I got to say there was plenty of it,
but that was only because nobody
and constitution enough to eat much
After dinner these fellers says,
"If you wanta work a while we carn
fix it for yuh.' Now the tiuth is,
wantin' to work is outa imy line, but
there's times when I do work. An'
seein' I'd bought some other things
it. Frisco besides the dishrag and
was runnin' a little short, I theutght
I'd try it out. Of course, I ievdl
figgered on havin' 'no more me'als
there. I had my regular traieliii'
kit and wasn't dependin 'on anybody
for grub, which I reckon is a dallh
good way to be.
So I went to work scrapin' raisins
out of a tray with a hoe. Say, 'mis
ter, don't you never eat ao more
wine-grape raisins as .long. as yuh
live. If there is any kinda dirt that
wasn't in them raisins I can't think
if it, and' I ain't even inentionin'"the
:act that that Airedale terrier had.
the idea they was made 'specially for
him to play on. And them-trays.
accordin' to one of the fellers work
nu''there, ailn't been cleaned since
the' time the boss had the dysentery,
except for what little stuck to. the
last batch o' raisins each time they
The hours in that- place was tei ot
'em every day, which is. twiced what
I A Bit O'This and That
No Use to worry abqut last sum
mer's wages any longer, they're
spent, neither should you be rattled
about the world's end, it's not here
yet, nor the shut down Of the mines.
you could run them yotirself if you
so desired-aind-----well, how about your
subscription to the Bulletin? Worry
about that until it's paid and get a
little of it's progressiveness into
your system and your cause for
worry will be at least abbreviated.
When a lian' at 25 yejarn old has
the faith that he had at 12 he is a
.ase, of arrested devel'dpment.
Truth Seeker. '
Yes, and ifiihe,' ot 'any"better do
veloped at 50 he .ought to b",i 'rrested
A fellow thought to astound 'me
the other day by stating that they
were buying horses at Bozeman
stockyards, paying the value of the
hide for each horse and fattening
two hundred hogs on the carcasses.
He failed to shock me but I jarred
him a little by replying that "I
thought it quite humane to feed
starving horses to hungry hogs com
pared to slaughtering millions of
healthy hutlans over there, that
rats, insects and parasitic money
gluttens might fatten the world
over. It is absurd for the average
man to assume that he has anything
on a horse.
*. ' *, *
Baby Gertrude found some coal.
She nibbled it with great, delight
'Till pa said, "Gertrude, pray
Your expensive appetite."
For saying this pa was the goat,
For he drank high balls every night
'Till ma said, "Pa, just kindly note
You'd starve on Gertrude's appetite."
TOO IA.TE TO CLASSIFY.
For I:ent-Sunny rooms, all out
side; also' household goods stored,
$1 per lodging and $1.75 per cubic
yard. Rooms whenever you desire
them, storage cash. Very pleasantr
Heavy loads enter by rear.
Wanted-Music lessons for daugh-.
ter, hay for mare; no quack need
apply, likes loose hay best but will
eat baled, takes readily to music,
will pay twelve dollars a ton or one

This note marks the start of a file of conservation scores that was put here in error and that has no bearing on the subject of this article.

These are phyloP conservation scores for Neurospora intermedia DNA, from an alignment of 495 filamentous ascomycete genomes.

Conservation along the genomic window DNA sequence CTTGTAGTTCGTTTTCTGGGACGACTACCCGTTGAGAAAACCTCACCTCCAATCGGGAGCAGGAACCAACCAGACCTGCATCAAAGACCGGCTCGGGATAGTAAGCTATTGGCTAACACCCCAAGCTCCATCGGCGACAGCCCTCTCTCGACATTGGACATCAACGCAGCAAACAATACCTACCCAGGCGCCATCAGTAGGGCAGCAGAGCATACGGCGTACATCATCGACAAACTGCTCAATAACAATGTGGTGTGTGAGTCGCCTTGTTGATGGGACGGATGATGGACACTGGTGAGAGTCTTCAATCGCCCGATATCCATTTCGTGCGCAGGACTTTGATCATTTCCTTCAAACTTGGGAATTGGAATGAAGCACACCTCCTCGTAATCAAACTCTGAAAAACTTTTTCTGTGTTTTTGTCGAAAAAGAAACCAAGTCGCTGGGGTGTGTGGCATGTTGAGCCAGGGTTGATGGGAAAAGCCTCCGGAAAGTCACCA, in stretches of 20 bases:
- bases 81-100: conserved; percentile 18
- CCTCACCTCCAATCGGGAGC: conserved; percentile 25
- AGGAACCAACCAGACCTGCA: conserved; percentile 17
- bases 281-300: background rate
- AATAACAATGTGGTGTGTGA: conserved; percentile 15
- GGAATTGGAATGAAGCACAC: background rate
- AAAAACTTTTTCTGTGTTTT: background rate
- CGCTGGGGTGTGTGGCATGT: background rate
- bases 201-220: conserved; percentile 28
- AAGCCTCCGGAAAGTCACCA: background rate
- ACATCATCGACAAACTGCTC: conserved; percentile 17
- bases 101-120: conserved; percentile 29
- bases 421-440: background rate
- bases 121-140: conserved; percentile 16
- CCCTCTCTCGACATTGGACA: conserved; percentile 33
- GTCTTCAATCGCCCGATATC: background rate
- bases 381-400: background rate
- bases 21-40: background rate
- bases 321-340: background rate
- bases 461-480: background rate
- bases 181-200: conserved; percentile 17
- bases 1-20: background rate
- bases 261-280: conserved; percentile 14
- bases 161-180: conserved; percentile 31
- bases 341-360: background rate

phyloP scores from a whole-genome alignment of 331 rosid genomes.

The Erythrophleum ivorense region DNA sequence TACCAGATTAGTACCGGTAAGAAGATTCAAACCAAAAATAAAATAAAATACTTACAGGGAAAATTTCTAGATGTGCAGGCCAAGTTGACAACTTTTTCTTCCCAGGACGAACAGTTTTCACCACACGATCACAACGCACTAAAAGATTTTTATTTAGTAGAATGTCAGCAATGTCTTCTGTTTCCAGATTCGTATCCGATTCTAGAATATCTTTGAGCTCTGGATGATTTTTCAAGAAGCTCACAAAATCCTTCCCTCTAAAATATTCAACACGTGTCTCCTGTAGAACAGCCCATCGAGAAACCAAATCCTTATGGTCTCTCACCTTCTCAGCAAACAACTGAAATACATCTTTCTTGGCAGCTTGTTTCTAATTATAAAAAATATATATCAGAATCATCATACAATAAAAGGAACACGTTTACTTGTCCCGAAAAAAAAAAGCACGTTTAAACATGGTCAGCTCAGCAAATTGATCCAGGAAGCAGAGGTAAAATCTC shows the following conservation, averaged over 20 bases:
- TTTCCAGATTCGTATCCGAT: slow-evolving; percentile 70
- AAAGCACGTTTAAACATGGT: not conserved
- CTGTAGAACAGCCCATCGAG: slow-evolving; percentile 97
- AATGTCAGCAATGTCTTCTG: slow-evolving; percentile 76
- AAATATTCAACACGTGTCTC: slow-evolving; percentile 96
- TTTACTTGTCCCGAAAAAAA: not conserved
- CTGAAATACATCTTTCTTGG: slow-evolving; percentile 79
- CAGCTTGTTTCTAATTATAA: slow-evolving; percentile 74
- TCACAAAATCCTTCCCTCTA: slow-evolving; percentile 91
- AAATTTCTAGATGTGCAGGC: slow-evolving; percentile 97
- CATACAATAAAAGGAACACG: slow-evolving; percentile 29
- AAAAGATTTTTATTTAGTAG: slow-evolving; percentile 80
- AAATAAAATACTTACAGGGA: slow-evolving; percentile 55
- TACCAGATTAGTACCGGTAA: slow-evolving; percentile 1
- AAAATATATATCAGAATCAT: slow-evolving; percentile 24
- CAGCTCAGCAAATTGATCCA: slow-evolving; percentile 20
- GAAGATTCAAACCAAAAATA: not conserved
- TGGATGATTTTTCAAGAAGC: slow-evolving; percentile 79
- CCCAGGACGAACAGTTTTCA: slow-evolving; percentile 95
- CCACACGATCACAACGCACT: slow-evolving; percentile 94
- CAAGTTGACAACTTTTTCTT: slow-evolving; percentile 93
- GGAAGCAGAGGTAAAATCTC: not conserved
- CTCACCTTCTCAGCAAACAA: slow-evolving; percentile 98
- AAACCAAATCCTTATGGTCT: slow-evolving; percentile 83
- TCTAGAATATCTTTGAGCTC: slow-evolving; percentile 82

dollar a lesson. Bring extra halter,
as might swap.
Business Chance-Bakery at a
bargain. "Beverage" in connection.
Enter bakery for bread, six-bits a
"shot" in basement or two loaves for
a quarter on main floor. All men
praise our baking. Big jack in this,
investigate. Cookies and cake, too.
* * *
Under Prohibition-Youths sow
ing their wild oats nowadays can't
mix in very much rye.-Boston
They should worry! They can go
just as wild as ever mixing in boot
For all of these my heart with
For wealth and beauty, peace pro
found and rest;
But while men kill and women
walk the streets,
I choose the life of strife and of
protest.--F. Ralph .Cheyney.
any sane man wants to work, and
the pay was three dollars, which at
the present price o' grub ain't gointa
make yuh no Bill Taft.
The sum an' total of it was that 1
quit after gettin' in a half day and
went out an' cooked myself a good
feed at my own expense.
Now mister, I guess you've heard
tell, o' me and know I ain't no fa
natic, but while I'm slingin' my pack
over my shoulder I'll just pause to
remark that the conditions on that
wife-ranch is a purty good argu
ment in favor o' prohibition. If
that's the kinda concern that wants
to stay in business I'm for votin' 'er
dry. I don't wanta see no men
treated like yaller dawgs even if they
be damn fools enough to stand for it
while organized Japs is makin' seven
dollars a day on the same ranch. Be
sides, I don't reckon their wine is
any Cleaner than their raisins.
Much obliged; I'll smoke it on the
way, up the gulch.
(Panned by Jim Seymour.)
Pa to Supe.
PAWNIBROKER-One who merits
our readily extended respect by se
curing a luxurious livelihood
through the pitiable want and dire
recessity of others.
PERPETUA.L MOTION-A dis
covery which enables the, working
man to continue to exist.
' PHILOSOPHY-Ouir own sayings
POLICY- That .which, by paying
a letter pilce, induces some df us
to be honest.
rrovided the other' fellow will cap
ture, kill; cleah, copk and serve the
tyrkey. Will co-operate heartily in
the disposal of- the meat.,
BILITATIONALOGY-The study of
the 'functioning processes of the
brain and tongue of the academician.
The 'risco Y. M. C. A. is adver
tising foT a thinker to impersonate
Podia's. statun. Apparently they
can't. find one inside .the organiza
tion. Anid they don't want much of
a thinker at that, for they plan to
use him. in a play in which Bolshe.
vism'will be routed by the Two
Sweet Lovers; Capital and Labor.
-TbI atteqmp of the lawmakers to
dilve the miners' union underground
seems tso have 'failed.